Turkey’s President Recep Tayyip Erdogan put his power and prestige on the line this month, pushing a constitutional referendum to create a Putinesque, all‐powerful executive. He purged and arrested tens of thousands of Turks, closed or cowed the opposition press, made criticism a treasonable offense, manipulated electoral rules, and committed vote fraud. Yet the measure still barely passed, 51.4 percent to 48.6 percent.
Erdogan originally was a figure of hope, lionized by some in the West. His Justice and Development Party (AKP) took power in 2002, pushing aside a weak nationalist coalition. He spent several years liberalizing the economy, addressing Kurdish grievances, and dismantling the repressive, militaristic “deep state.” Even liberal secularists and feminists backed him. Turkey prospered economically and Turks enjoyed greater freedom. Erdogan knocked on Europe’s door and his government adopted legal reforms to prepare for negotiations to join the European Union.
There always were doubters. Erdogan once said “Democracy is like a streetcar. You ride it until you arrive at your destination and then you step off.” But the AKP won a succession of electoral victories and appeared to be turning Turkey into a modern and moderate Islamic democracy. The West was pleased to find such a model and many of us, present writer included, let our hopes outrun reality.
Around 2010 or so, Erdogan changed direction, harnessing state power to punish critics in academia, journalism, and business, as well as enrich his cronies. Tax investigations became just one tool of repression. Erdogan concocted fantastic conspiracy charges to destroy the old military leadership. Critics, even children, were prosecuted for insulting his majestic person on social media.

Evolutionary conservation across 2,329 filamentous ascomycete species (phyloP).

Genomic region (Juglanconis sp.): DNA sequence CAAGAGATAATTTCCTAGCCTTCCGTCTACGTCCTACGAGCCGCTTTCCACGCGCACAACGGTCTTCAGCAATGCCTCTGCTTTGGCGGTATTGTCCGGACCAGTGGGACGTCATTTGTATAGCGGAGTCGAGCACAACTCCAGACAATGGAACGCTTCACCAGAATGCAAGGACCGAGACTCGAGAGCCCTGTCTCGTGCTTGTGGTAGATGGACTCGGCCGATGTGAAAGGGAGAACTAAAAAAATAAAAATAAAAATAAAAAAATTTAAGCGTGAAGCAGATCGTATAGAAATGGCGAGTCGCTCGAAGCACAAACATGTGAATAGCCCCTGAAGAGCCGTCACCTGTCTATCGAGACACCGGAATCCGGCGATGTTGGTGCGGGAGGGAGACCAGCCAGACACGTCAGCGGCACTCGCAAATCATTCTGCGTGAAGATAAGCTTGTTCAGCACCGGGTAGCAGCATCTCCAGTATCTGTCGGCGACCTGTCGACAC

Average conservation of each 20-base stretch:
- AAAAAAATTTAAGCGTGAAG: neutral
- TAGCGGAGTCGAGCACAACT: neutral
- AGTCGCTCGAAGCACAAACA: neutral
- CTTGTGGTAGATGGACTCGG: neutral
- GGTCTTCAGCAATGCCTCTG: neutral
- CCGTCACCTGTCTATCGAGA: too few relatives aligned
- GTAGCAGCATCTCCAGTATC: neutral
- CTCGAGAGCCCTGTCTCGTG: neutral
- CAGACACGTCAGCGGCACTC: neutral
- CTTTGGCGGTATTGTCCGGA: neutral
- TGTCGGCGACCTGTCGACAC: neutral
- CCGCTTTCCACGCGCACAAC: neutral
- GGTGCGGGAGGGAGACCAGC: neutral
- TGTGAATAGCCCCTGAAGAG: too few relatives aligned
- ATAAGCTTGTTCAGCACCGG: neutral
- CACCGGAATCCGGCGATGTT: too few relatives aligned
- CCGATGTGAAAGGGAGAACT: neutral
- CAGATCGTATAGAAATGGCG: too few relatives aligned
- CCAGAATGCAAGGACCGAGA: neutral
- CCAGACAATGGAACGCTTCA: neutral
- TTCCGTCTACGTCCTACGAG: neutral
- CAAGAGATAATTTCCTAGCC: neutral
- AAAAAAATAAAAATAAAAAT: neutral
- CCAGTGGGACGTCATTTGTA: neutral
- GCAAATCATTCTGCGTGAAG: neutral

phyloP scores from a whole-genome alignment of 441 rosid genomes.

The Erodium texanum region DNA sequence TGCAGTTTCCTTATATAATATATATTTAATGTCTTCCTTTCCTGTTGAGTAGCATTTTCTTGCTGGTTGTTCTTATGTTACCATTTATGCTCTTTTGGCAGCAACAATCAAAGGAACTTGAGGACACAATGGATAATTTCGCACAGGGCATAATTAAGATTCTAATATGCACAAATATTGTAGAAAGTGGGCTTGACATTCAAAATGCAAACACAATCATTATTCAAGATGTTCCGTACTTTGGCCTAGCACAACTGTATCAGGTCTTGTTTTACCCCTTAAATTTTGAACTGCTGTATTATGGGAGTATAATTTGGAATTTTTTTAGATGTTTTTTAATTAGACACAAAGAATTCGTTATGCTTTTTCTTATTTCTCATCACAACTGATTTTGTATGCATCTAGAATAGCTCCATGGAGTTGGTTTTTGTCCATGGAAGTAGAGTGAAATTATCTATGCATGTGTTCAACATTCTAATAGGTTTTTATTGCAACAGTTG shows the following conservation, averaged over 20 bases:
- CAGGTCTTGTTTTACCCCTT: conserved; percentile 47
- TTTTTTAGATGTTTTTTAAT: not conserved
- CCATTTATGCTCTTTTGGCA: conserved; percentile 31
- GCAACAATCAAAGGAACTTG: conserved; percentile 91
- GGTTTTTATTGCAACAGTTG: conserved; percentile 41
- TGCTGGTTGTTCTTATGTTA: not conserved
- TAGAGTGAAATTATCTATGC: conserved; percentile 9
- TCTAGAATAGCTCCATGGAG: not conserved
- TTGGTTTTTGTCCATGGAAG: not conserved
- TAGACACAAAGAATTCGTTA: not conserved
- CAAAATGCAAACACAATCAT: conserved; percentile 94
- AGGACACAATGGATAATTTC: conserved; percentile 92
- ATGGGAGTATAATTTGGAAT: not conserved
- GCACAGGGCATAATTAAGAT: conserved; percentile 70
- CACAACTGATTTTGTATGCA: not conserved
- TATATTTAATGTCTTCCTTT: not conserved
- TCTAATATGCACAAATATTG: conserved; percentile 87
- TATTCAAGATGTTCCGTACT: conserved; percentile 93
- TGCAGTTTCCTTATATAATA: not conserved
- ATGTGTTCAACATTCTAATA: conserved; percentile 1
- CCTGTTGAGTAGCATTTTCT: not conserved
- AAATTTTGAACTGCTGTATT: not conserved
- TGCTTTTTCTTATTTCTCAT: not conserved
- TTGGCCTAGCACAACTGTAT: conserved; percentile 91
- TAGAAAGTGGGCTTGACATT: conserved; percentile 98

He used greater political brutality to surmount every political obstacle. After spending years cooperating with Muslim teacher and cleric Fethullah Gulen and the latter’s Hizmat (or “Service”) movement, differences emerged in 2012 and the two allies dramatically turned on each other the following year. After so‐called Gulenists were involved in charging leading AKP officials and family members with corruption, Erdogan purged the police, prosecutors’ offices, and judiciary.
In June 2015 Erdogan’s AKP lost its parliamentary majority. Rather than accept coalition rule, Erdogan reignited the conflict with Kurdish separatists and called another election five months later; his emphasis on security issues yielded victory. Even AKP officials were not above Erdogan’s suspicions: he sidelined a former president/prime minister/foreign minister, Abdullah Gul, and ousted Prime Minister Ahmet Davutoglu, preferring men he could better control.